Submit a single well-formatted PDF file for your entire team with the following items concatenated within it:

  • Names and PIDs of all of your team members, along with your team name. (If you forget someone's name, they will not get credit for this assignment.)
  • The URL of the app prototype that you want us to see and grade. Note: the URL must work at least until your assignment is graded. If it doesn't work, you'll receive no credit. Very important: the contents of this URL should not change in the upcoming week while your TA is grading this assignment, or else that is a violation of the academic honesty policy; test your new changes at a different URL. Also, if you are doing a mobile app, let us know which mobile platform you have tested it for: Android, iOS or mobile emulator on Chrome or some other browser (Complete App's Functionality)
  • The public GitHub URL for your project's source code.
  • The protocol to test users for A7 and the blank consent form you will be presenting to users. (Develop A Protocol)
  • The PDF of your development plan that you submitted last week for A5. (Look up how to join multiple PDFs into one single PDF submission.) (A5 Development Plan)
  • The PDF of your updated development plan. (Look up how to join multiple PDFs into one single PDF submission.) (Updated Development Plan)

Note: since we may grade your assignment up to a few days after submission, per the honor code, we expect that the prototype URL show the state of your prototype at the time of submission. You will very likely be updating your prototype after submission, but please do so on a separate URL.

Submit your single formatted PDF in Gradescope to the bin for your studio section. Only one team member needs to submit on behalf of the entire team.

Evaluation criteria & Grading rubric

The rubric below contains criteria that are worth one point each and will be graded independently and in a binary fashion.

  1. Prototype is at least somewhat functional in a non-trivial way.
  2. Prototype is fully functional.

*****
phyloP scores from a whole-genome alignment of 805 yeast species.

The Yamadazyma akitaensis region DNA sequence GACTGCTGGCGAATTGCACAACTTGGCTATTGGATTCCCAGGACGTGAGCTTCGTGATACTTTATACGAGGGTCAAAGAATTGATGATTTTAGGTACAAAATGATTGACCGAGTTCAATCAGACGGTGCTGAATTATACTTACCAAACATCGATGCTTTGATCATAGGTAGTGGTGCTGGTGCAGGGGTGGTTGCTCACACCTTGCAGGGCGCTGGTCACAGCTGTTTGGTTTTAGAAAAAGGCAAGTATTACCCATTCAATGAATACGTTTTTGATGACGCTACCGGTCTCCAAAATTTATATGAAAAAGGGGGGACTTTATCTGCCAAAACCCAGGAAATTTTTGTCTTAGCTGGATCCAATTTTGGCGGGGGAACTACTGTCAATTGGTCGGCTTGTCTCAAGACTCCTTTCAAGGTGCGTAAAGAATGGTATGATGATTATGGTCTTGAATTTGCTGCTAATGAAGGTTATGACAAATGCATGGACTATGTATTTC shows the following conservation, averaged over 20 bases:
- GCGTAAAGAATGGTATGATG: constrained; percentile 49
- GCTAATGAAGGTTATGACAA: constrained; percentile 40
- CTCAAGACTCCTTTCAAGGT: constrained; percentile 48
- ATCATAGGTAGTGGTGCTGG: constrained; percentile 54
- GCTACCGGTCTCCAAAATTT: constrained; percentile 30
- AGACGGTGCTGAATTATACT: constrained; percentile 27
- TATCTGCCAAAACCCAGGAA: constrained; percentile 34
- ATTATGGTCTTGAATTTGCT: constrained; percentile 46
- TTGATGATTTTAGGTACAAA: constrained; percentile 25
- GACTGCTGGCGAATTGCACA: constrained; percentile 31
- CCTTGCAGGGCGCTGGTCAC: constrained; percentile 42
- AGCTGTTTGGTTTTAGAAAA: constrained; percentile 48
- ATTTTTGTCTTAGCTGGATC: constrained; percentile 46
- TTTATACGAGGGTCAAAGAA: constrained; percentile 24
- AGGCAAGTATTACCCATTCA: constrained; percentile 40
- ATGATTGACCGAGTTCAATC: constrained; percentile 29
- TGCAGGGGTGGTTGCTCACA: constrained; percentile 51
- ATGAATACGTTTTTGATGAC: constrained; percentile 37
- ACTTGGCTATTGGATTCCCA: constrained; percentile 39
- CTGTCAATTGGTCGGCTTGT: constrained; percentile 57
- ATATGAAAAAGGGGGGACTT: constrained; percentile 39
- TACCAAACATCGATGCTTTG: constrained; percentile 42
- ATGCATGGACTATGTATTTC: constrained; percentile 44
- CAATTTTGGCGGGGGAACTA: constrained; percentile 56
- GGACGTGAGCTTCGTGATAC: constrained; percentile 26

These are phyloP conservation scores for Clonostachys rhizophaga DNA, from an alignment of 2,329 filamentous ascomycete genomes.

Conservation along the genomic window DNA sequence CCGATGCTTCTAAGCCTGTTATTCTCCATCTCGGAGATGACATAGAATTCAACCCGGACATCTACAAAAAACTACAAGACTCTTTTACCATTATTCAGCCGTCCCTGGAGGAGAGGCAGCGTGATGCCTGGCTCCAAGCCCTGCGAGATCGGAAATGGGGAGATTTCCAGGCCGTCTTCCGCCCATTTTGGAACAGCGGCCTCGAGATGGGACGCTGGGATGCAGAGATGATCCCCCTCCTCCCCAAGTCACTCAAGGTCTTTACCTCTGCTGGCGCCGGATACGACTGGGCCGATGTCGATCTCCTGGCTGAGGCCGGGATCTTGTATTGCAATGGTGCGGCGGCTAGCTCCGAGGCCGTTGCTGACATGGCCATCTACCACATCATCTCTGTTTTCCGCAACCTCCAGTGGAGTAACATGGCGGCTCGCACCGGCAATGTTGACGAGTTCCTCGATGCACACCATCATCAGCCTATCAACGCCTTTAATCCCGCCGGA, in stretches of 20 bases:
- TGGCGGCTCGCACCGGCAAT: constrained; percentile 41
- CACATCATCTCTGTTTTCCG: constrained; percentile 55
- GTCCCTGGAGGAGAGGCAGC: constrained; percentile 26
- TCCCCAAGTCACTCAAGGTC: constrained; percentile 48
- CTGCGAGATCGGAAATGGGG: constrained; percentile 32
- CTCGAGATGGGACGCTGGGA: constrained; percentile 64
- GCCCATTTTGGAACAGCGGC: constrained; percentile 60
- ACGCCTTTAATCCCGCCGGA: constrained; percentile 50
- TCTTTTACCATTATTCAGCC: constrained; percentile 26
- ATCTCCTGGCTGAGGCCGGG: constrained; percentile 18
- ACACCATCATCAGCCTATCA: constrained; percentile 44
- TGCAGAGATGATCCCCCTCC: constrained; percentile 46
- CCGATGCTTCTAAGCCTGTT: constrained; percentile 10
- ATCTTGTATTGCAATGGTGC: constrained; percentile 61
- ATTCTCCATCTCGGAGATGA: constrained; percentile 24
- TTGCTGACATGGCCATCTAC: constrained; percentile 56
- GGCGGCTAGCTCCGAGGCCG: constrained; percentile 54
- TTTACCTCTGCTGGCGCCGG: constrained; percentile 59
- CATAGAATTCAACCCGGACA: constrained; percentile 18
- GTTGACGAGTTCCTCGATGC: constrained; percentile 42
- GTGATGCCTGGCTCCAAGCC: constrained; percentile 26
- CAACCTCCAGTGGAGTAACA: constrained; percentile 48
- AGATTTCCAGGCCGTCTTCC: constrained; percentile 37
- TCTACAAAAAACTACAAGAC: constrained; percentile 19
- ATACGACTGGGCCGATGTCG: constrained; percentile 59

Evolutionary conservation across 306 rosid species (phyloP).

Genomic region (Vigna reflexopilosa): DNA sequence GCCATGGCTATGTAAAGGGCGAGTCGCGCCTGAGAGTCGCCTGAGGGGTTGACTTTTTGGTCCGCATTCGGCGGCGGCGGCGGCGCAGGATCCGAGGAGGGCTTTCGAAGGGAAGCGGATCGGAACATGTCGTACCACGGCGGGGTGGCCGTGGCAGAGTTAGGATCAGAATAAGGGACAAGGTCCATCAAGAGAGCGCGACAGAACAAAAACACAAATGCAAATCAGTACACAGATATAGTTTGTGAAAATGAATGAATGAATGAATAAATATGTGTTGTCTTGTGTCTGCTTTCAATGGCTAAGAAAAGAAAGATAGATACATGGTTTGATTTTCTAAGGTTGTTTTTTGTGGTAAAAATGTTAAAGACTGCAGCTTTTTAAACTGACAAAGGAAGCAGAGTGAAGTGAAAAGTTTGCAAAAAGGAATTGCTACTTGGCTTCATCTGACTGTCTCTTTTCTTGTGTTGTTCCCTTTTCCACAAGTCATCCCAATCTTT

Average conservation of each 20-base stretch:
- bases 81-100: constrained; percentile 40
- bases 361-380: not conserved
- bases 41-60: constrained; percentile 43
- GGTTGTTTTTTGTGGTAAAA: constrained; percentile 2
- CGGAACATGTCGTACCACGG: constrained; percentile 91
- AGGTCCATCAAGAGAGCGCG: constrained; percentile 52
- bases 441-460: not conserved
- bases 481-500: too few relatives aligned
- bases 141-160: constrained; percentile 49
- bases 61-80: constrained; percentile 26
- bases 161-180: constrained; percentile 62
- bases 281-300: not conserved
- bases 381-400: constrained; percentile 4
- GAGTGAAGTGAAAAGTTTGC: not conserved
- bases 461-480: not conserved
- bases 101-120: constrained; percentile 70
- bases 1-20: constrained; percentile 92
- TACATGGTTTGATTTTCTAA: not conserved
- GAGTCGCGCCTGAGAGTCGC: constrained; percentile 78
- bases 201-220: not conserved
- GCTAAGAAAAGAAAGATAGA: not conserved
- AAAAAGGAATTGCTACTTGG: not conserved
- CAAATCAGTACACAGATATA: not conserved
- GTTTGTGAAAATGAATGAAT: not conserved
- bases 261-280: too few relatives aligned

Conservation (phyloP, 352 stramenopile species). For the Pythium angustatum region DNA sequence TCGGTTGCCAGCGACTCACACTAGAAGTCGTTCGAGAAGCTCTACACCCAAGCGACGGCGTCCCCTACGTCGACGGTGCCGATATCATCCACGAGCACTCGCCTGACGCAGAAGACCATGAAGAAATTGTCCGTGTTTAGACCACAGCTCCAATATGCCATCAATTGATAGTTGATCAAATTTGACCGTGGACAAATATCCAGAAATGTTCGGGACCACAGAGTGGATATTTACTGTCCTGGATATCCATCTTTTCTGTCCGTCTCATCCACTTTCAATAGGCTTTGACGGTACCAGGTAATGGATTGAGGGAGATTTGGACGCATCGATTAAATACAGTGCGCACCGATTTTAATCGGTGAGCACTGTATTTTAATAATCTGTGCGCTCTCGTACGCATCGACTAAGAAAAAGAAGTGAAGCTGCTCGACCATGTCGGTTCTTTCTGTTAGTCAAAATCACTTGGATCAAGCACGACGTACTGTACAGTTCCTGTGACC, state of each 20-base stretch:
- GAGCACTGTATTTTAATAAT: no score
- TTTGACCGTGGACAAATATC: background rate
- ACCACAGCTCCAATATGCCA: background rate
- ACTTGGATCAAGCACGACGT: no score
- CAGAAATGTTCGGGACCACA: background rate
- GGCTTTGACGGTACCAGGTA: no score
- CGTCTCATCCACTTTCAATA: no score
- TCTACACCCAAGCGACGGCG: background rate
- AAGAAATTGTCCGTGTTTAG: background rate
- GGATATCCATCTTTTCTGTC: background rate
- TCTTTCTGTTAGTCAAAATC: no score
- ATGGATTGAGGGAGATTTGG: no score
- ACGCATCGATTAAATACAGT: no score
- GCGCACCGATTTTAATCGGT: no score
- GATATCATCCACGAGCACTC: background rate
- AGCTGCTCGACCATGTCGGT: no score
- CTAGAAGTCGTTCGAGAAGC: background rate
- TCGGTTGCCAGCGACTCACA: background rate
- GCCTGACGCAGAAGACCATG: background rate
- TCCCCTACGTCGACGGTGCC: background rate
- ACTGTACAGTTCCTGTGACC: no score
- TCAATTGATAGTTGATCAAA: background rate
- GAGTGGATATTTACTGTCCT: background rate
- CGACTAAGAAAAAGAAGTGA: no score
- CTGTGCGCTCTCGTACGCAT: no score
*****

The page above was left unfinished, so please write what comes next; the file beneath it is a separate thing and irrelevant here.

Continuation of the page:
3. Prototype is free of major bugs and ready for user testing. (2 points)
  4. While not fully polished, the overall look and feel is reflective of the final prototype.
  5. Prototype's interaction flow is easy to understand. First-time users can go from screen to screen and know what functions they can perform.
  6. All of your code is publicly viewable on GitHub.
  7. Protocol gives step-by-step instructions on how to perform the user testing; it could be used by another person to reproduce the same user test.
  8. Protocol includes verbal scripts, which include the exact words that a facilitator would say to the participant, to ensure consistency across all tests.
  9. Protocol is well-designed. It is clear why specific steps are taken & the instructions and verbal scripts do not bias/lead the user in one particular direction.
  10. Protocol plans to test a completed feature of the app that contributes meaningfully to the app's overall goal.
  11. Development plan is included as a PDF, is easy for your TA to read and understand, and has been updated to show progress and additional tasks in the new version compared to the previous week.
  12. Extra credit (up to 2 points) - In addition, your TA can give your team up to 2 extra credit points if your app is extraordinarily polished by this deadline, which provides an incentive to get work done early and to go above and beyond the basic requirements.

Due In Studio: Teammate Assessment

During studio, click here to assess how each of your teammates contributed to this assignment.

Frequently Asked Questions

Q: What web frameworks or open-source tools can we use?

A: Anything you want, as long as you can meet the requirements of each assignment's rubric. Note that the teaching staff may not be able to help you beyond what is covered in the labs, so choose wisely (i.e., make sure the entire group is comfortable with the stack and none of you is burdened to handle things alone). We will only officially support the web stack that we teach in labs, so if you go above and beyond this basic stack, then make sure your team is fully comfortable using your chosen tools.

Q: Where can I find more web development tutorials and resources?

A: As a starting point, check out our web dev resources section.